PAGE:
Europe set to move
against Iran terror
The Guardian, London daily
April 7, 1997
RETALIATORY measures that could include a European Union arms embargo on Iran and the expulsion of Iranian intelligence officers from EU capitals are being planned in the expectation that a German court will this week blame the Tehran government for ordering the murder of three dissidents.
Senior EU officials meet in Brussels today to plan the action to be taken.
Hawks, led by Britain and the Scandinavian countries, are pushing the Dutch presidency of the EU to take concerted action.
German prosecutors blame Iran for the gangland-style assassinations of three Iranian Kurdish dissidents and their translator in 1992 while dining in Berlin's Mykonos restaurant.
The marathon trial of four Lebanese and one Iranian is due to end on Thursday, with governments all over Europe braced for public exposure of Iran's official role - and for retaliation by Tehran.
Germany is expected to move against officers of Iran's ministry of intelligence services (MOIS) in Bonn and Frankfurt, although the scale of expulsions depends on domestic public opinion rather than the views of allies.
Despite differing national agendas and strong trade interests among EU countries at today's Brussels meeting, there are hopes for a real blow to Iranian intelligence activities across Europe.
On the commercial side, few EU countries sell weapons or dual-use technology to Tehran, but a formal ban would send a disapproving signal that Iran could not ignore and the United States would welcome.
The US and Britain have been pressing Germany to sever the intimately close and controversial relationship between its and Iran's intelligence services, but it is unlikely that Chancellor Helmut Kohl will agree.
"We would love to see an end to it but the Germans will do all they can to maintain it," said a Whitehall source. "Kohl attaches a lot of importance to it . . . and feels he shouldn't be pushed around by the Americans or some junior judge."
British officials see the Mykonos trial as "a fantastic opportunity" to end Iran's use of Europe as a springboard for subversion, defence procurement and terrorism. Like the CIA, Britain's secret intelligence service MI6 does not trust its German counterparts with evidence of Iranian "smoking guns".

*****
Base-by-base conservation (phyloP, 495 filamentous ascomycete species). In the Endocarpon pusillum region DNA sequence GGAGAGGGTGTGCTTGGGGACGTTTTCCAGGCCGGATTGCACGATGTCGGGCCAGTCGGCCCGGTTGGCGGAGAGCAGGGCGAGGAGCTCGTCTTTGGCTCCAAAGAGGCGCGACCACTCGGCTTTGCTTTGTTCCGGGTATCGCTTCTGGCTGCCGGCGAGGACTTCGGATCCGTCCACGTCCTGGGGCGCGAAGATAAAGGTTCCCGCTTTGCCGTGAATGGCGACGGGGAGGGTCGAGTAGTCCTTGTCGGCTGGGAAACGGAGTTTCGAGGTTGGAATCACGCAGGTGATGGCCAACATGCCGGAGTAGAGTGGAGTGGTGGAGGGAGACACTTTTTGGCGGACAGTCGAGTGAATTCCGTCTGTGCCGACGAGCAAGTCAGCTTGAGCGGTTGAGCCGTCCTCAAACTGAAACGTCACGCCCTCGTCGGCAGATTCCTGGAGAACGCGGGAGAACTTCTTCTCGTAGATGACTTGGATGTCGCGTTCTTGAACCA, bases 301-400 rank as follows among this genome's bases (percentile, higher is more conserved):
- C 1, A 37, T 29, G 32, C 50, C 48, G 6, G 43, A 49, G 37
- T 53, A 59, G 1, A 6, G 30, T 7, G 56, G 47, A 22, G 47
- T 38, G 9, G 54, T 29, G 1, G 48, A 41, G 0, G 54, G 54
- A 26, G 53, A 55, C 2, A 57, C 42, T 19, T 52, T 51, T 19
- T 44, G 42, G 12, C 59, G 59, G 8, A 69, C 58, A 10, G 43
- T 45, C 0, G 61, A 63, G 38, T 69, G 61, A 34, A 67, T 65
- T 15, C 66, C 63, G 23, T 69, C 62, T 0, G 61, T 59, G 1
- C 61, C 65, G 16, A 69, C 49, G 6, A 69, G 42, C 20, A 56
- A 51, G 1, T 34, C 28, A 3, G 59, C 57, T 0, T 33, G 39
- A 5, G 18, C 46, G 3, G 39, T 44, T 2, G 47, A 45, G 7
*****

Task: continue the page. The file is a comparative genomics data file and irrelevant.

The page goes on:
Britain takes a hard line on Iran because of the death threat to Satanic Verses author Salman Rushdie, as well as because of its support for Islamic fundamentalists opposed to the Arab-Israeli peace process and Tehran's attempts to acquire nuclear and chemical weapons.
It is also hoping that France, with a burgeoning commercial interest in Iran, will expel MOIS personnel based at Iran's Paris embassy. Britain expelled an Iranian intelligence officer from the London embassy in 1994 after he distributed forged documents about Bosnia.
Germany, Iran's biggest trading partner, justifies its clandestine relationship with Tehran on the grounds that it serves as a useful channel for discreet mediation in the Middle East, including contacts between Israel and Lebanese groups like such as Hizbullah.
Officials say much depends on how the Berlin court acts - and how Iran responds. Last year protesters marched on the German embassy in Tehran and called for the death of state prosecutor Bruno Jost after he accused Iran of ordering the assassinations.
Prosecutors have also issued an arrest warrant for Tehran's intelligence minister, Ali Fallahiyan, in connection with the killings - a move which also provoked fury in Iran.
Bernd Schmidbauer, the minister in charge of Germany's intelligence community, was gravely embarrassed by this.
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